Location: Timothy Taylor Gallery, 515 West 19th Street
Price: Free
Time: Opening reception, 6 p.m.–8 p.m.; Tuesday–Saturday, 10 a.m.–6 p.m.

—Eileen Kinsella

 

Thursday, January 24–Saturday, February 23

Brenda Goodman, Impending (2018). Courtesy of the artist and Sikkema Jenkins & Co.

9. “Brenda Goodman: In a Lighter Place” at Sikkema Jenkins & Co.

The Detroit-born artist Brenda Goodman has embarked on a new method of painting, one that she describes as “akin to the improvisations of jazz” and is informed by intuition accumulated over 50 years of making art. Goodman was a member of the Cass Corridor Movement, the group of artists from the eponymous neighborhood in Detroit whose work was characterized by the post-industrial decline sweeping the country (and especially Motor City). As one of the few women associated with the movement, Goodman’s work is especially notable.

Location: Sikkema Jenkins & Co., 530 West 22nd Street
Price: Free
Time: Opening reception, 6 p.m.–8 p.m.; Tuesday–Saturday, 10 a.m.–6 p.m.

—Caroline Goldstein

 

Friday, January 25–Saturday, February 2

Giovanni Domenico Tiepolo, <i>Venus in the Forge of Vulcan</i>, 1777. Image courtesy of Mark Brady.

Giovanni Domenico Tiepolo, Venus in the Forge of Vulcan (1777). Image courtesy of Mark Brady.

10. “Master Drawings New York 2019” 

An annual drawings extravaganza returns this Friday, boasting top-quality works on paper from the Old Masters era to today. Presented by a rich array of American and European dealers with differing areas of expertise, the event brings together more than 30 superb exhibitions to remind us that virtuosity doesn’t always have to be monumental.

Locations: Various Upper East Side venues: see the map here.
Price: Free
Time: Friday, January 25, 4 p.m.–8 p.m.; Saturday, January 26, 11 a.m.–6 p.m.; Sunday, January 27, 2 p.m.–6 p.m.; Remaining days, 11 a.m.–6 p.m.

—Tim Schneider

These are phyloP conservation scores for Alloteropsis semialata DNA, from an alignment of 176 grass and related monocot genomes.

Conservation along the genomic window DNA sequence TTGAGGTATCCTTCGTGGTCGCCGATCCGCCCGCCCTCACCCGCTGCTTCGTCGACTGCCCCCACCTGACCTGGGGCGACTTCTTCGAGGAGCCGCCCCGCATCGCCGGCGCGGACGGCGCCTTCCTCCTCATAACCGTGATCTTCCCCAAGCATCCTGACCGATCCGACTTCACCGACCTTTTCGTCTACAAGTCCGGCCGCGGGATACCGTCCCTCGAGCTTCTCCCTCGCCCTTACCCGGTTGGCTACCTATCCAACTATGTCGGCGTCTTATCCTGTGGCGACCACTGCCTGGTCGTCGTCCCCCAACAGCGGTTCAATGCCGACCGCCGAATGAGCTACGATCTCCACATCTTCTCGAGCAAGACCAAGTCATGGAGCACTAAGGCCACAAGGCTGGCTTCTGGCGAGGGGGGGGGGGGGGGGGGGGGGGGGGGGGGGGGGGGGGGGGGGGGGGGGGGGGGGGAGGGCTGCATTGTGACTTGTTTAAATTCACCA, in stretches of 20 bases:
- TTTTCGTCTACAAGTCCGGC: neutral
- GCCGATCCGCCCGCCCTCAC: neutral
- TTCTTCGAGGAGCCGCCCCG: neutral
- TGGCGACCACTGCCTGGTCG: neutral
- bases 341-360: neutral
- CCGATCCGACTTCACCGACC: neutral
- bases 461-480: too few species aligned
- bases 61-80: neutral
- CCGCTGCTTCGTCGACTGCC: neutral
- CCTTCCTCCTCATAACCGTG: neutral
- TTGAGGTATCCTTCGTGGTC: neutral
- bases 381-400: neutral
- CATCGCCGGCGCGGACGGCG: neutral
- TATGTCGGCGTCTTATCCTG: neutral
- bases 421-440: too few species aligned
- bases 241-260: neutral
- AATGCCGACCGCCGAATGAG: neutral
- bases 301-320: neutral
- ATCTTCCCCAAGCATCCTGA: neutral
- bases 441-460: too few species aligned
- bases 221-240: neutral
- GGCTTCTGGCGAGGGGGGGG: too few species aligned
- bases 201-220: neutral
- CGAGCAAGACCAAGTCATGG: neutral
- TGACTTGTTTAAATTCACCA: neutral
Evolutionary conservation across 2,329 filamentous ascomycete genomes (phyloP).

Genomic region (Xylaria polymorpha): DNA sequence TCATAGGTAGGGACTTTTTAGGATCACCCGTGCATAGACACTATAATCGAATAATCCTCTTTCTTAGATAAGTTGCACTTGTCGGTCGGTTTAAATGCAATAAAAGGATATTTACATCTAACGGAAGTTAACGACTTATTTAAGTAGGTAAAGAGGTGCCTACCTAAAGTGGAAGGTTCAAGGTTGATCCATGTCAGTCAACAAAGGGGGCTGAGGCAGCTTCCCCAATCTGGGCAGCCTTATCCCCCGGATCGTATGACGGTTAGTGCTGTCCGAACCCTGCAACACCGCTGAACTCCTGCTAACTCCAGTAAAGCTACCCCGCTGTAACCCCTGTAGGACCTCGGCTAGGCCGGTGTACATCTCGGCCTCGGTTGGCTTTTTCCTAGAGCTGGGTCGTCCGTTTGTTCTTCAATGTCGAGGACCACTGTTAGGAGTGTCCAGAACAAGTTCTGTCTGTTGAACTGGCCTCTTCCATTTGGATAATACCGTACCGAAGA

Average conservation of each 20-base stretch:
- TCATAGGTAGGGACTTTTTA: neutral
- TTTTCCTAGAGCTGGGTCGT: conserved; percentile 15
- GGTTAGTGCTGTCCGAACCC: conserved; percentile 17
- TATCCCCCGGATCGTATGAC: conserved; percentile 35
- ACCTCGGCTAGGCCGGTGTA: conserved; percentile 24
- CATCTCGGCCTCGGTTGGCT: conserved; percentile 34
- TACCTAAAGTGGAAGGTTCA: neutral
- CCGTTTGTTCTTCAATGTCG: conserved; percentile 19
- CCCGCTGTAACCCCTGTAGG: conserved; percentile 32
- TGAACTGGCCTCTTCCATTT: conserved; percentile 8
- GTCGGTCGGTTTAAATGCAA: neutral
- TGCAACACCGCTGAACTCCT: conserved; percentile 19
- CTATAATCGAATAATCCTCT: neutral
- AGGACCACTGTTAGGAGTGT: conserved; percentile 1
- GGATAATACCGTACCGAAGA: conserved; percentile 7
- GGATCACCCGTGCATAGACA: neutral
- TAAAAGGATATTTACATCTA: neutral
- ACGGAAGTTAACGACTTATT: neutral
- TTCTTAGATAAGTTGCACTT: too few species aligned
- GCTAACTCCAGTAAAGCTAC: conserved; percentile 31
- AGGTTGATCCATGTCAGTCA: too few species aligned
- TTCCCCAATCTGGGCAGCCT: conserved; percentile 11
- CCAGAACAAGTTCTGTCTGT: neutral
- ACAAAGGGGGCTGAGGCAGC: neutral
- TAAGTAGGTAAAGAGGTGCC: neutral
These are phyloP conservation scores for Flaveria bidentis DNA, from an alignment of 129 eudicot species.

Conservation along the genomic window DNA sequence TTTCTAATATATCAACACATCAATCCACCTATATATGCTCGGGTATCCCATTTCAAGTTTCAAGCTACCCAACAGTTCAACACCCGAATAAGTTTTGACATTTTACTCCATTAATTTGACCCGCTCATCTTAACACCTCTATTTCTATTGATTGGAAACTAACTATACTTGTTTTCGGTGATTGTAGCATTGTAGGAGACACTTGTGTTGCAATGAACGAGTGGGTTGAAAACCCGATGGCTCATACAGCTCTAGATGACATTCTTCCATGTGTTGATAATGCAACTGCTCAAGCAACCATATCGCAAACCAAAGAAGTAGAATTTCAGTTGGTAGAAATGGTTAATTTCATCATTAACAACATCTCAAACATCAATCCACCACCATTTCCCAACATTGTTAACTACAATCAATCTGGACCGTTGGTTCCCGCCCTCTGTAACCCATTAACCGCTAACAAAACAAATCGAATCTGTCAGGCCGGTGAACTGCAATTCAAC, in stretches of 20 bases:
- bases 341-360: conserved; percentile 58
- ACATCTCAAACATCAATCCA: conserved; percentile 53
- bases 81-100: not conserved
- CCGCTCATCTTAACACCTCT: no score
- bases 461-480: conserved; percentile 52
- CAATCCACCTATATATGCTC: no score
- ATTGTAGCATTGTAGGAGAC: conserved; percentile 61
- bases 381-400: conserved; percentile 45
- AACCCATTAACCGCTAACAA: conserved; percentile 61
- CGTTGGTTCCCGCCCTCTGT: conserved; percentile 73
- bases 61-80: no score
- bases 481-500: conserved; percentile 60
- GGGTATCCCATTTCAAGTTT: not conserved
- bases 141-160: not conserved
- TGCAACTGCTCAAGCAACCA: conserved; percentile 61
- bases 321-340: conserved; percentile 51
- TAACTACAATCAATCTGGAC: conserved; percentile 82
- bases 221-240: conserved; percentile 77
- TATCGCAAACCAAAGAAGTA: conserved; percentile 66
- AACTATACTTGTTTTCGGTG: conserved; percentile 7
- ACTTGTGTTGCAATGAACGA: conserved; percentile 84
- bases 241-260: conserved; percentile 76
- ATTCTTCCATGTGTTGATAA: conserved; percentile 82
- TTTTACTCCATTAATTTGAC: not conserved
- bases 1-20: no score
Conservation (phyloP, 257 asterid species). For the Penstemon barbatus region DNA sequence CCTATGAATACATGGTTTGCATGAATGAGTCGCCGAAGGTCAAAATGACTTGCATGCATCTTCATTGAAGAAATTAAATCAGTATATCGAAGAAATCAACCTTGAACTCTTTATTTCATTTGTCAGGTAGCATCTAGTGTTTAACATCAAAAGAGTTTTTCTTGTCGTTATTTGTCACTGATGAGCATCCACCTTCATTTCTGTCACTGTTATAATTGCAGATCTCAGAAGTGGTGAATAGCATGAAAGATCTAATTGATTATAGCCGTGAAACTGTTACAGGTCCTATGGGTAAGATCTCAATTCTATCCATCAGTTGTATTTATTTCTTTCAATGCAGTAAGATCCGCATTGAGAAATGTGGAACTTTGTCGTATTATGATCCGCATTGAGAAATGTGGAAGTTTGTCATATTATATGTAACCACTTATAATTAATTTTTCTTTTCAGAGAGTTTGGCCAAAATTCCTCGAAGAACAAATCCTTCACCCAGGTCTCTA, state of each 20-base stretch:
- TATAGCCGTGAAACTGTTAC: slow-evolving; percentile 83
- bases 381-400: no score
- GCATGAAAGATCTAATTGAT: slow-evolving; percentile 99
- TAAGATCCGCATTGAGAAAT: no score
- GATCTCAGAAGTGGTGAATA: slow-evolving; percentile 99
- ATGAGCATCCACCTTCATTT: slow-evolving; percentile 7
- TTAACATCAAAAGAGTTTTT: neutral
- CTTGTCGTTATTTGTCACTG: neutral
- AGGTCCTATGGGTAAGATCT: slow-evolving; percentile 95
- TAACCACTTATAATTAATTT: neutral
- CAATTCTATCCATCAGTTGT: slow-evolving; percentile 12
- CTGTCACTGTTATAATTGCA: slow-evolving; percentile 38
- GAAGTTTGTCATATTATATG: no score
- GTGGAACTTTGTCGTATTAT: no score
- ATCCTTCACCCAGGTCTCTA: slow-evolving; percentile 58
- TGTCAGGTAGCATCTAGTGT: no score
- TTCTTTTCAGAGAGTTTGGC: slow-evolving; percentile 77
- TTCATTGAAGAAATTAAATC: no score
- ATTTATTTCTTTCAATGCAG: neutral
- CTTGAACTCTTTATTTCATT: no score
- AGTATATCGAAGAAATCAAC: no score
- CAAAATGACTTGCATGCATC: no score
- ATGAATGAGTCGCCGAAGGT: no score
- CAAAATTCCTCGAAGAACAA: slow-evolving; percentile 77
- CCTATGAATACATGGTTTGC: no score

Saturday, January 26

Devin Kenny performing for Revenge Body Politics at the Goethe Institut, New York (2018). Photo: Aaron Rhodan.

11. “Sable Elyse Smith: C.R.E.A.M” at the Kitchen

This Saturday at the Kitchen, artist Sable Elyse Smith has invited a group of multidisciplinary artists for a live event inspired by Wu-Tang Clan’s seminal 1993 song “C.R.E.A.M (Cash Rules Everything Around Me).” The event extends Smith’s interest in the song and the cultural moment it represents, which is also the subject of her sculpture of the same name, on view at the High Line through March. The evening will include performances by Jibade-Khalil Huffman and Simone White, music by Devin Kenny, and readings by Smith and A.H. Jerriod Avant.

Location: The Kitchen, 512 West 19th Street
Price: Free
Time: 4 p.m.–6 p.m.

—Caroline Goldstein

Through Thursday, January 31

Installation view of “Alexander Archipenko: Space Encircled” at Eykyn Maclean.

12. “Alexander Archipenko: Space Encircled” at Eykyn Maclean

Eykyn Maclean’s show featuring the work of Ukrainian sculptor Alexander Archipenko has been extended through the end of January. The show was conceived by and curated in collaboration with Matthew Stephenson, the worldwide representative of the Archipenko Foundation and Estate. It includes terracotta sculptures, works on paper, bronzes, and sculpto-paintings, and focuses on the artist’s use of negative space, which he poetically dubbed “space encircled.”

Location: Eykyn Maclean, 23 East 67th Street
Price: Free
Time: Tuesday–Saturday, 10 a.m.–5 p.m.

—Caroline Goldstein